Archive for September, 2014

The Battery

Posted: September 21, 2014 in FILM REVIEWS/COMMENTS
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IMG_0701.JPGTwo friends keep on the move through remote locations to avoid zombie hordes.

Director, writer and actor Jeremy Gardner delivers a break out zombie film that isn’t heavily reliant on zombie action set ups but captures character and atmosphere.

Where as many low budget zombie films have poor execution or find it hard to meet expectations, trying to be bigger than they are or come across pretentious The Battery knows it’s limits and is self aware. It’s a finely constructed, mesmerising, humanistic zombie road trip.

You care about the characters and follow them on their journey, it’s not dialogue driven but what there is, is humorous, heartfelt and rings true.

Overall, does what it says on the tin delivering a snap shot of two everyday guys surviving during a zombie apocalypse.

Dropped in on a great event – music by Within the War, Pippa Eastman’s fashion design and Burlesque from Chrys Columbine with some great models, organised by Dave Dent. Couple of snaps below I’m sure there’s a huge list of people who made it happen from make up to lighting.

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Chrys Columbine, A. M. Esmonde and Eastman

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Chrys Columbine

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Phebe Harrow and A. M. Esmonde

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Aimee Roddick

IMG_0676.JPGOn a picturesque holiday a group of old old and new friends take a trip to an off limit island and find something thought to be of only fantasy.

With a skimpy dressed cast in amongst the nice scenery and locations there’s blood filled impalement, beheading, hacking, stabbings and a creepy Mermaid. Nymph is a strong horror entry especially during it’s atmospheric night segments as men are enticed by the sounds of the mermaid. The interesting aged Montenegero locations add a different look and feel to the proceedings. At times reminiscent of Dagon, to director Milan Todorovic’s credit it sets the scene with an early killing, then builds up to a claret finale while taking a leaf out of Jaws (1975) book by keeping the ‘monster’ unseen until the final act.

Played straight, the actress Zorana Kostic Obradovic and Mina Sablic’s mermaid steal the show, second to Miodrag Krstovic, a Castro lookalike protagonist and of course there’s Franco Nero in a fitting role as Niko- an old salty sea dog amongst the easy on the eye cast including the notable Natalie Burn, Sofija Rajovic and Kristina Klebe. Yes some cast members sometimes struggle with the English dialogue, accents and the editing and pacing at times is a little off but it adds to the quirky off beat charm that Nymph/Mamula/Killer Mermaid posses.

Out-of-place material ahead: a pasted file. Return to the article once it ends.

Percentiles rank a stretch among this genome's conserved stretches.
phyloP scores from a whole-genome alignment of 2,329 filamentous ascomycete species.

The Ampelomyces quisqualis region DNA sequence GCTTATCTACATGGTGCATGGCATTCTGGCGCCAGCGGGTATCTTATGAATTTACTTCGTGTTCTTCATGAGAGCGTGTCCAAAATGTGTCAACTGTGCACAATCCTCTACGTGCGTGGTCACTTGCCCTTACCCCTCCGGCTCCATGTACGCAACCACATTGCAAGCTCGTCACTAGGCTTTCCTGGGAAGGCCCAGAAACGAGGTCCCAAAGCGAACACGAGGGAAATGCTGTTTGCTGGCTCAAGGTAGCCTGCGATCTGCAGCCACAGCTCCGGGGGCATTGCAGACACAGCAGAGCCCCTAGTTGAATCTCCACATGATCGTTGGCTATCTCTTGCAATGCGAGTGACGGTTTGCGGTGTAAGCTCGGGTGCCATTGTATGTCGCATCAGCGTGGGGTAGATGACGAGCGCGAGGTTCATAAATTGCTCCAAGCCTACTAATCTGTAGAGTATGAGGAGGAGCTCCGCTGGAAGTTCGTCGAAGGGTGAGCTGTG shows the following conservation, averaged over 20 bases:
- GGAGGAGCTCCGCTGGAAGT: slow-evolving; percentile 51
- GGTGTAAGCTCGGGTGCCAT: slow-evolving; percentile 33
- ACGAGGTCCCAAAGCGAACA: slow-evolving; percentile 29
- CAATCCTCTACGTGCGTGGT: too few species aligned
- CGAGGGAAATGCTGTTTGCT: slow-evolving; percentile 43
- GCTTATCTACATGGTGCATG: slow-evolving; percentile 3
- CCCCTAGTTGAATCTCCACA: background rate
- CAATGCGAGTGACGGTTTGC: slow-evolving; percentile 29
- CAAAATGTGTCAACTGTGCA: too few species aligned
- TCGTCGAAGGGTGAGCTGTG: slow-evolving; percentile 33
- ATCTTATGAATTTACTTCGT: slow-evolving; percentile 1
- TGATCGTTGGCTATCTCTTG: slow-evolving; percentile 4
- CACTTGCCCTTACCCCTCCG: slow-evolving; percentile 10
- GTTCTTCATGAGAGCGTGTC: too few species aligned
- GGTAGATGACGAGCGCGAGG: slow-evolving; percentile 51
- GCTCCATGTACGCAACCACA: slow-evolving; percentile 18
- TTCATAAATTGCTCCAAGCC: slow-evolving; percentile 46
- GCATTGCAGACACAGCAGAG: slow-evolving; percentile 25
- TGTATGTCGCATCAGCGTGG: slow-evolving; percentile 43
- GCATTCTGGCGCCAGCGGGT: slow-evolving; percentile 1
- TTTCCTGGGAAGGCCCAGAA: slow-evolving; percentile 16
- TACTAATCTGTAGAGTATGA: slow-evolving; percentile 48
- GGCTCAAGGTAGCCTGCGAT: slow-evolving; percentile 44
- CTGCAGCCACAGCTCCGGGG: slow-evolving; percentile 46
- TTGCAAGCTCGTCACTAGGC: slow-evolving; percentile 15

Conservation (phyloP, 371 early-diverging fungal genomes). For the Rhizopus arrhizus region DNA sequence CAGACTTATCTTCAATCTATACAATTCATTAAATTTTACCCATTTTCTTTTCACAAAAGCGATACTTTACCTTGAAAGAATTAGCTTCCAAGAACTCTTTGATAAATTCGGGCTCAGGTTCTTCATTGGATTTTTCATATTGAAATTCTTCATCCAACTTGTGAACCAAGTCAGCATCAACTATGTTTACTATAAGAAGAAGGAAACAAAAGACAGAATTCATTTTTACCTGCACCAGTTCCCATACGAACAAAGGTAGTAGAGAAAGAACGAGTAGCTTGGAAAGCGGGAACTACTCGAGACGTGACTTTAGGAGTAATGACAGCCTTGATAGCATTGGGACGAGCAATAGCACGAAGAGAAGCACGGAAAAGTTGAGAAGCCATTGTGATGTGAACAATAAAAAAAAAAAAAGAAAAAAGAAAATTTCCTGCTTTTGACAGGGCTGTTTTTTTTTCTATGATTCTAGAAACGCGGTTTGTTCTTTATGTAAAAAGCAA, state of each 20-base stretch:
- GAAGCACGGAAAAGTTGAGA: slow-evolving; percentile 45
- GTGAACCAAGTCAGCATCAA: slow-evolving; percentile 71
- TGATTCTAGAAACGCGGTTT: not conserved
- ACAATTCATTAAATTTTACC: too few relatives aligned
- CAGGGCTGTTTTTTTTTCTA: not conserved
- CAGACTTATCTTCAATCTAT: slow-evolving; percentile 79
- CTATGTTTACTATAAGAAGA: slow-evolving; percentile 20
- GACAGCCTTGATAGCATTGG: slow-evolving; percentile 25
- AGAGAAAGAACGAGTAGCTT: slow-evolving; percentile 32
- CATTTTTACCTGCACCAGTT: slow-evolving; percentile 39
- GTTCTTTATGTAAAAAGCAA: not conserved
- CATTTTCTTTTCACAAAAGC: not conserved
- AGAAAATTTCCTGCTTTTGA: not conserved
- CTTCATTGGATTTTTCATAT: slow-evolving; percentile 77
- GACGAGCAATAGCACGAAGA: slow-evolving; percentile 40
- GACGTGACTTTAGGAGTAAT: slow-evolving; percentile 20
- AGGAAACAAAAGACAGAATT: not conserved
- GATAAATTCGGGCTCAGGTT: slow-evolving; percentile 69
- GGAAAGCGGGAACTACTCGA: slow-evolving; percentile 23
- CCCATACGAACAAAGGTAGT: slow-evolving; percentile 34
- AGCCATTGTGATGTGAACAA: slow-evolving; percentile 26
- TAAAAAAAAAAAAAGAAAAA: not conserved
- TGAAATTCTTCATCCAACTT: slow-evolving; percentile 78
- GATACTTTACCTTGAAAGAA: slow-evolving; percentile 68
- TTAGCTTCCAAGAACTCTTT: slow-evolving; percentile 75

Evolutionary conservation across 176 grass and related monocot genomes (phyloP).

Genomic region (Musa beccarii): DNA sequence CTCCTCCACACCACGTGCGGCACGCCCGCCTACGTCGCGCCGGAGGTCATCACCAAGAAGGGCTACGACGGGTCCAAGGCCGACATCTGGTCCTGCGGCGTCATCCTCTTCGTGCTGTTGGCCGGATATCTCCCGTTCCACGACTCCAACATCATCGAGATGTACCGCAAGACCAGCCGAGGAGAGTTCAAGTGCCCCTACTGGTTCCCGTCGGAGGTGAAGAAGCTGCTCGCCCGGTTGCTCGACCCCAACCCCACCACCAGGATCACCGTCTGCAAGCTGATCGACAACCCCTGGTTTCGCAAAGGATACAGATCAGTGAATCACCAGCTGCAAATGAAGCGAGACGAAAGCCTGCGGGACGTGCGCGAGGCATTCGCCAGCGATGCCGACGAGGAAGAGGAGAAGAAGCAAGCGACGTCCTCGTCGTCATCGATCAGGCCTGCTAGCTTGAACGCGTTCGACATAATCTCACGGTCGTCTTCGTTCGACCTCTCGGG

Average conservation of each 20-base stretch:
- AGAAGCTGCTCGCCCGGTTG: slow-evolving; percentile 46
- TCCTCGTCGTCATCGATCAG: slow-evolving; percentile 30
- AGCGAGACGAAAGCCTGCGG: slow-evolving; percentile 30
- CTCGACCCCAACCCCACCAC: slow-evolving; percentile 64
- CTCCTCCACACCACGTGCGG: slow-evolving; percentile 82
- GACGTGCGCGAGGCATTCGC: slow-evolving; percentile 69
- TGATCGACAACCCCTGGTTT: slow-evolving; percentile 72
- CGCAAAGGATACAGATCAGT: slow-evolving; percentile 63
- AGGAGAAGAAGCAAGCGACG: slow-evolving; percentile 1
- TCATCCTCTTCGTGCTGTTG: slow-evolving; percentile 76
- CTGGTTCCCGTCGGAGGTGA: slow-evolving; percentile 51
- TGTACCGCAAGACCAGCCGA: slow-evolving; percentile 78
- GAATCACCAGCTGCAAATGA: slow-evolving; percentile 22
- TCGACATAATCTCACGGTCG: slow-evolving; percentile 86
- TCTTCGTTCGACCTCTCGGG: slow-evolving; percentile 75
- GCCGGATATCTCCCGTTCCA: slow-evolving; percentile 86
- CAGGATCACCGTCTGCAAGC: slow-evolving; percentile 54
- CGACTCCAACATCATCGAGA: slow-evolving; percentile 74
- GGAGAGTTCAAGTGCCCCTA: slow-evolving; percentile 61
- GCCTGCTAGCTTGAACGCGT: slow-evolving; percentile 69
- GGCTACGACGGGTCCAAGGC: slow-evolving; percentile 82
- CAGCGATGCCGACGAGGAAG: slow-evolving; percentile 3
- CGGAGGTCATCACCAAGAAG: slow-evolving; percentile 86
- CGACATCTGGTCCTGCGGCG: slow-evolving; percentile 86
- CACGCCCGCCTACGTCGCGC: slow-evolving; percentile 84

Overall, this Euro part horror mystery, part slasher flick and campfire tale does what it says on the fantasy horror tin. Entertaining.

 

 

The-Dead-2-The dead are returning to life and attacking the living. An American wind turbine engineer with the help of a local boy attempt a 300 mile journey to reunite with his pregnant Indian girlfriend.

Brothers Howard and Jonathan Ford add an usually unexplored religious angle with the obligatory social commentary subtext making The Dead 2: India as relevant as it’s predecessor. While not as eerie as the first and lacking some logic in both dialogue and decision making, with Nicholas Burton’s (played by Joseph Milson) seemingly six sense knowledge of what’s going on there’s still plenty to enjoy.

The India setting and on location shoot gives part two a realistic gritty, dusty and atmospheric feel. The traditional shambling dead are creepy enough and retain an air of menace with their biting and tearing of flesh, although their white eyes do feel slightly dated and over used. That’s said, there’s more gunplay, more blood and more zombies. With gripping stand out scenes, the crashed car execution, convoy executions, parachute escape and a car going over a cliff to name a few. The directors also deliver some excellent visual moments, a motor cycle blazing across the Indian wastelands, forgotten temples, grand cities, hovering helicopters, jets and burning slums to name a few.

This Ford Brother offering is probably the most grounded undead film since their first outing and Romero’s original trilogy. The director/writers again manage to give their zombie outing scope with a fantastic naturalistic visual style as the engineer and boy go from one village to the next complemented by Imran Ahmad’s music score.

Overall, while not as tension filled and ominous as The Dead, The Dead 2 doesn’t try to reinvent the wheel giving the viewer a much needed solid and serious piece of zombie entertainment. Recommend.